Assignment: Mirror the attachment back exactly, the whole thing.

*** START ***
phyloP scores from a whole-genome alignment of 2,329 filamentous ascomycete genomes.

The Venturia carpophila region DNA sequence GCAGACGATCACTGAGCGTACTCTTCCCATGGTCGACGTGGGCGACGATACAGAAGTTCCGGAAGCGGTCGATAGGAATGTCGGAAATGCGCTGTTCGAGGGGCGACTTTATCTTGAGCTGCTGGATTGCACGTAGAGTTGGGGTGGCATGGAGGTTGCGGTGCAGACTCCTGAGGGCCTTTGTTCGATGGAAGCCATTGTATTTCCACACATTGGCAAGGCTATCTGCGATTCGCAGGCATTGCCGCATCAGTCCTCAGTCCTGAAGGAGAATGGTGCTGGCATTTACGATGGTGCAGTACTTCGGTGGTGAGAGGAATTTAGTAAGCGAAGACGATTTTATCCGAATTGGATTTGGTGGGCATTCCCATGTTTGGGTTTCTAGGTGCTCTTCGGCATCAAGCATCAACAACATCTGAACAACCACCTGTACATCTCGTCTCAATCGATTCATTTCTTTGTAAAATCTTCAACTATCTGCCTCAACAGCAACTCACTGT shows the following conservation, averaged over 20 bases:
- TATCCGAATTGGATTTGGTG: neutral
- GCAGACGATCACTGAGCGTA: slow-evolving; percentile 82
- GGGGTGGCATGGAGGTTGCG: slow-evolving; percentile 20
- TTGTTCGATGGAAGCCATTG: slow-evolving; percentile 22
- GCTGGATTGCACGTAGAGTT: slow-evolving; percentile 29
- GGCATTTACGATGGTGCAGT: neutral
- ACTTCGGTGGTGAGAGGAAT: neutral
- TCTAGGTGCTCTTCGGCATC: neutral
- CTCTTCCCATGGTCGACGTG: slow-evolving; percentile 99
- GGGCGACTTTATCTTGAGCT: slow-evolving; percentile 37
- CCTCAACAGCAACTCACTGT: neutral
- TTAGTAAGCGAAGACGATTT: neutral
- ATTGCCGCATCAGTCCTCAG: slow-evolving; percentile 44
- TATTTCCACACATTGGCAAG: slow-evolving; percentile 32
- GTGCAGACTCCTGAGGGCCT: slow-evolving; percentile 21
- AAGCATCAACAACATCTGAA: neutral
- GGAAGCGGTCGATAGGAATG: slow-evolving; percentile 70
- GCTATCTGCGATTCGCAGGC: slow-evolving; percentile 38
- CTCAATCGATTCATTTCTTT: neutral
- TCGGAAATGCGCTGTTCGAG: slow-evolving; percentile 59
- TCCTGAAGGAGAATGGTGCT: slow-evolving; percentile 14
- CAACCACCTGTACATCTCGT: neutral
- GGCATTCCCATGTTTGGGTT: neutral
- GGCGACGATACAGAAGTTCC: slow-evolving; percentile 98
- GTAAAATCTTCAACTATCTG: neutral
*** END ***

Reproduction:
phyloP scores from a whole-genome alignment of 2,329 filamentous ascomycete genomes.

The Venturia carpophila region DNA sequence GCAGACGATCACTGAGCGTACTCTTCCCATGGTCGACGTGGGCGACGATACAGAAGTTCCGGAAGCGGTCGATAGGAATGTCGGAAATGCGCTGTTCGAGGGGCGACTTTATCTTGAGCTGCTGGATTGCACGTAGAGTTGGGGTGGCATGGAGGTTGCGGTGCAGACTCCTGAGGGCCTTTGTTCGATGGAAGCCATTGTATTTCCACACATTGGCAAGGCTATCTGCGATTCGCAGGCATTGCCGCATCAGTCCTCAGTCCTGAAGGAGAATGGTGCTGGCATTTACGATGGTGCAGTACTTCGGTGGTGAGAGGAATTTAGTAAGCGAAGACGATTTTATCCGAATTGGATTTGGTGGGCATTCCCATGTTTGGGTTTCTAGGTGCTCTTCGGCATCAAGCATCAACAACATCTGAACAACCACCTGTACATCTCGTCTCAATCGATTCATTTCTTTGTAAAATCTTCAACTATCTGCCTCAACAGCAACTCACTGT shows the following conservation, averaged over 20 bases:
- TATCCGAATTGGATTTGGTG: neutral
- GCAGACGATCACTGAGCGTA: slow-evolving; percentile 82
- GGGGTGGCATGGAGGTTGCG: slow-evolving; percentile 20
- TTGTTCGATGGAAGCCATTG: slow-evolving; percentile 22
- GCTGGATTGCACGTAGAGTT: slow-evolving; percentile 29
- GGCATTTACGATGGTGCAGT: neutral
- ACTTCGGTGGTGAGAGGAAT: neutral
- TCTAGGTGCTCTTCGGCATC: neutral
- CTCTTCCCATGGTCGACGTG: slow-evolving; percentile 99
- GGGCGACTTTATCTTGAGCT: slow-evolving; percentile 37
- CCTCAACAGCAACTCACTGT: neutral
- TTAGTAAGCGAAGACGATTT: neutral
- ATTGCCGCATCAGTCCTCAG: slow-evolving; percentile 44
- TATTTCCACACATTGGCAAG: slow-evolving; percentile 32
- GTGCAGACTCCTGAGGGCCT: slow-evolving; percentile 21
- AAGCATCAACAACATCTGAA: neutral
- GGAAGCGGTCGATAGGAATG: slow-evolving; percentile 70
- GCTATCTGCGATTCGCAGGC: slow-evolving; percentile 38
- CTCAATCGATTCATTTCTTT: neutral
- TCGGAAATGCGCTGTTCGAG: slow-evolving; percentile 59
- TCCTGAAGGAGAATGGTGCT: slow-evolving; percentile 14
- CAACCACCTGTACATCTCGT: neutral
- GGCATTCCCATGTTTGGGTT: neutral
- GGCGACGATACAGAAGTTCC: slow-evolving; percentile 98
- GTAAAATCTTCAACTATCTG: neutral